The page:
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Last updated on April 16, 2014 at 1:21 EDT

Bangladesh’s rivers are both curse and lifeline

November 18, 2005

By Anis Ahmed

GANGACHARA, Bangladesh (Reuters) – The mighty Teesta river
that has swept away farm laborer Mohammad Taheruddin’s home 10
times in the past five decades is now a picture of calm.

At the end of the monsoon season, the river that brings
misery to thousands of Bangladeshis almost every year looks
more like a big canal, with people and cattle walking across
through knee-deep water.

Children cast nets for fish to add to their meager food or
to sell in the nearby market.

But barely two months ago the Teesta, like many other
rivers in the low-lying South Asian country, was in full spate.
It burst its banks, destroying flood shelters the government
built five years ago for people including Taheruddin, 65, and
washing away a stretch of highway.

“The river has stripped me of everything, my home and
land,” said Taheruddin, now camped out in the open on a raised
stretch of highway in Gangachara, 230 miles north of the
capital, Dhaka, along with his wife and three children.

The Teesta is one of more than 150 rivers that criss-cross
densely populated Bangladesh, affecting the lives of millions.

More than 50,000 people on average lose their homes every
year by flooding of the rivers, most of which flow from the
Himalayas through India before emptying in the Bay of Bengal.

But the rivers are also a lifeline for the impoverished
nation of 140 million people.

“We cannot live without the rivers,” said Nasimun Nahar,
55. “They give us our sources of living — fishing, sailing and
ferrying merchandise,” she said. “Otherwise, we wouldn’t have
even a single meal.”

For most Bangladeshis, the rivers provide the only valid
mode of transport across the country, although this too is
hazardous, as seen by the high rate of ferry accidents.

TAMING THE RIVERS

In recent years, the government has been trying to tame the
rivers by building cross dams or dumping concrete slabs along
the banks. Some $600 million has been spent but it has barely
made a dent in the problem.

“The currents in the rivers are often too strong,” said one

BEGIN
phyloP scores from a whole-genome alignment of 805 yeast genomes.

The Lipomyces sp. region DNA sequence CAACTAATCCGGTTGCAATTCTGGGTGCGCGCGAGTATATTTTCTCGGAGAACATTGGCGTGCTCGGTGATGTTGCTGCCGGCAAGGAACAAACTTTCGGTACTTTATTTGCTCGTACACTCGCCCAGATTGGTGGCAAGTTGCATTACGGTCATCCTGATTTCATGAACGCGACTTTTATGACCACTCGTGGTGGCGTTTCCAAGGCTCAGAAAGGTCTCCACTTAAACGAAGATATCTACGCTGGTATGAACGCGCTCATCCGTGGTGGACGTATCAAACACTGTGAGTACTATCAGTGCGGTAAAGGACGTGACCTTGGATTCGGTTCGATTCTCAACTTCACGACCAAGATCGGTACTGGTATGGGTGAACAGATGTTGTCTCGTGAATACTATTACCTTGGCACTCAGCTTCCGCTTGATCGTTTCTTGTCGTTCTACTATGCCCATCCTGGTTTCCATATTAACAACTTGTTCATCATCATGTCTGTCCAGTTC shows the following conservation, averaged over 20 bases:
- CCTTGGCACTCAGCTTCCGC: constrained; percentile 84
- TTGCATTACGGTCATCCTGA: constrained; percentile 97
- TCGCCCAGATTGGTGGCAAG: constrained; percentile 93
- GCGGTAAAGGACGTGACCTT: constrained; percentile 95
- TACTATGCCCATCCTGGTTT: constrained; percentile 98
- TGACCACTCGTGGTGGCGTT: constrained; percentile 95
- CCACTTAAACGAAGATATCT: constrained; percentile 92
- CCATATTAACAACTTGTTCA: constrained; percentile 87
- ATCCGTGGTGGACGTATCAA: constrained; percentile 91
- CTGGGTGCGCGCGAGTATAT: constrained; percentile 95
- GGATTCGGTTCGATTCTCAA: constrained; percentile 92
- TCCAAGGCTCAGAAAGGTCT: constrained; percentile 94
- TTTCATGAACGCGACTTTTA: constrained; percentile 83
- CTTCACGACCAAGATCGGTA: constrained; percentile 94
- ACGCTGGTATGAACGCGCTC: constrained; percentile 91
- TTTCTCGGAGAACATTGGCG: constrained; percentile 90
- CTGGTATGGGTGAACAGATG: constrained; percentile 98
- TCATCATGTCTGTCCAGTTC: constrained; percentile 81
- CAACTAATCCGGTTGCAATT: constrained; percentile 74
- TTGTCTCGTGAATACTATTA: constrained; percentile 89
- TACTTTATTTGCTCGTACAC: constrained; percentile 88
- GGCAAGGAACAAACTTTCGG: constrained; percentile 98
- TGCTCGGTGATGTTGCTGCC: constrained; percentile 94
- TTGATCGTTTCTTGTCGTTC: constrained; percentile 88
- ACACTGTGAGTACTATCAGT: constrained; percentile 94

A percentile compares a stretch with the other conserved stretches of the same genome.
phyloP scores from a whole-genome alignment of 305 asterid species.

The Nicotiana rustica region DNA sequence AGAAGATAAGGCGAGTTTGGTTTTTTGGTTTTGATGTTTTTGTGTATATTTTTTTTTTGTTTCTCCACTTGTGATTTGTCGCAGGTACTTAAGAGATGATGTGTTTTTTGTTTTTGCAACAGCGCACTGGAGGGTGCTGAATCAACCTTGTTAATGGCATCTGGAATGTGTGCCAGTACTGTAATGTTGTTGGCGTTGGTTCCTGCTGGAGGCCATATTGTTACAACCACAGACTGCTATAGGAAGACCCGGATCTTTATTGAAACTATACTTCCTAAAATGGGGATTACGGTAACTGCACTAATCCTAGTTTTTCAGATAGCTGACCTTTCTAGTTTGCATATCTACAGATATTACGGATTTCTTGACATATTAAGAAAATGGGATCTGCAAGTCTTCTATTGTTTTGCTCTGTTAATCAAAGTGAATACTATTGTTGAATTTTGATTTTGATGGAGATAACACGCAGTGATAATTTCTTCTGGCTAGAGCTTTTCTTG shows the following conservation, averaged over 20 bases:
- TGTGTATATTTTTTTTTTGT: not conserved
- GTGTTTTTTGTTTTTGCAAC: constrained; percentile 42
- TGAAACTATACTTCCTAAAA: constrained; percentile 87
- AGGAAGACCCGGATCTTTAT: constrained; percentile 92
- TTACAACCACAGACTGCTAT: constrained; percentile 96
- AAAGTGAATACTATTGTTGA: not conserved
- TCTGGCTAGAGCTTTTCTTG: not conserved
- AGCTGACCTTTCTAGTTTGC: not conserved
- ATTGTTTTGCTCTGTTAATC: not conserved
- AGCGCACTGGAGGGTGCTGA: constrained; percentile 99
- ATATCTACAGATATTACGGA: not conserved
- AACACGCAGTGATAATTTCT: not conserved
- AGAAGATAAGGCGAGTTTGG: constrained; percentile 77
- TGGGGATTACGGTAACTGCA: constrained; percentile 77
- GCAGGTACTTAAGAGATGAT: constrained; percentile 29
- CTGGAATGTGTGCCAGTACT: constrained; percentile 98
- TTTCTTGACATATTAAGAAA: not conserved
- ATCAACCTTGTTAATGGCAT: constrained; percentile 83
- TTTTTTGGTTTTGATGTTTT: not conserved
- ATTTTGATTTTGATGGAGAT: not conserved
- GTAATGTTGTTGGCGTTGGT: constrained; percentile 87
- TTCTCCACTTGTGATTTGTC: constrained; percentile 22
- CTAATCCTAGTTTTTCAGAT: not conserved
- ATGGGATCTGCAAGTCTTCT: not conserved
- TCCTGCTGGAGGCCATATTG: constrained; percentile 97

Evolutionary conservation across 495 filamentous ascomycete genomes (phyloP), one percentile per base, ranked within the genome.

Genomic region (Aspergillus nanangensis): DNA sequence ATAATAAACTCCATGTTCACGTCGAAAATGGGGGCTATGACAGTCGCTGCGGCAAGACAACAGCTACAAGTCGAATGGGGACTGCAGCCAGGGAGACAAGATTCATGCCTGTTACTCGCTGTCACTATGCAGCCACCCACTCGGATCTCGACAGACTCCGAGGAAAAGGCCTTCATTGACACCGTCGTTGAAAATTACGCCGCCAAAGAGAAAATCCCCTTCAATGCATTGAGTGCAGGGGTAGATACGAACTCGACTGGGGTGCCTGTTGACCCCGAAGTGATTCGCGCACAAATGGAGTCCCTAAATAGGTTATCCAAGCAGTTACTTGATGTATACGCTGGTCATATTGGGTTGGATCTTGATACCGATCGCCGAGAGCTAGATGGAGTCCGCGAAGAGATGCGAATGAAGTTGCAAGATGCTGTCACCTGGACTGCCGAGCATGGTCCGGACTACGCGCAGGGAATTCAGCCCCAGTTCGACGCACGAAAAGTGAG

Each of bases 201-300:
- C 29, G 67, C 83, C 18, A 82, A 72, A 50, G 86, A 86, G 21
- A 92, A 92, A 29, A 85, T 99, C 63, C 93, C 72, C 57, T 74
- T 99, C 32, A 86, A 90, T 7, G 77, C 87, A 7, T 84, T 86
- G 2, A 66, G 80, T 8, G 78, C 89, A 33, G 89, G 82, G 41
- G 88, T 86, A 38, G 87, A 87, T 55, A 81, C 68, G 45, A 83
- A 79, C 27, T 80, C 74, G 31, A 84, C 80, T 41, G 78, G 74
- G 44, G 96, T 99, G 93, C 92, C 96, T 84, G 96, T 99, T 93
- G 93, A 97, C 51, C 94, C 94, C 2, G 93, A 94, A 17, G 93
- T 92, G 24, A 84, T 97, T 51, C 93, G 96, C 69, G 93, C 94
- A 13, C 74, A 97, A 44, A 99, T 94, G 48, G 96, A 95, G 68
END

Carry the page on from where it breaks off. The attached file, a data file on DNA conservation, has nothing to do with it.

official in the northern district of Rangpur, of which
Gangachara is a part.

Authorities say they are planning to build a cross dam on
the Teesta at Gangachara that should help reduce the flood
threat.

The government should also carry out extensive dredging of
the river where it has become silted, said Syed Ahmed, chief
engineer of the Bangladesh Water Development Board.

“But it depends on the availability of funds,” he said.

Bangladesh’s rivers carry a huge mass of soil and sand as
they flow from the Himalayas across India. While the waters
eventually reach the Bay of Bengal, most of the silt settles on
the river beds.

“The rivers in our country are silted every year and they
need to be dredged every four or five years. But this is a very
expensive and difficult process,” said Selim Bhuiyan, an
engineer at the government-run Flood Forecasting Center.

WASTE, GARBAGE

The rivers are also choked with industrial waste and
garbage.

Bhuiyan said dredging of the rivers would allow them to
hold more water during the monsoon season and reduce the
intensity of floods. “But the problem is we don’t have enough
money to do the job in one go or on all the rivers,” he said.

Flood survivor Taheruddin blamed politicians, saying they
had been promising for years to save people like him from the
rivers but it had made no difference in their lives.

“Politicians come and visit us every time before an
election and make lofty promises to build us a heaven on
earth,” he said. “But they disappear once the vote is over.”

The administration had failed even to build proper flood
shelters for the most vulnerable, Taheruddin said. Several of
the structures put up around Gangachara were washed away in the
recent floods because they were not built on higher land.

“This is an unending cycle of destruction,” he lamented.


Source: reuters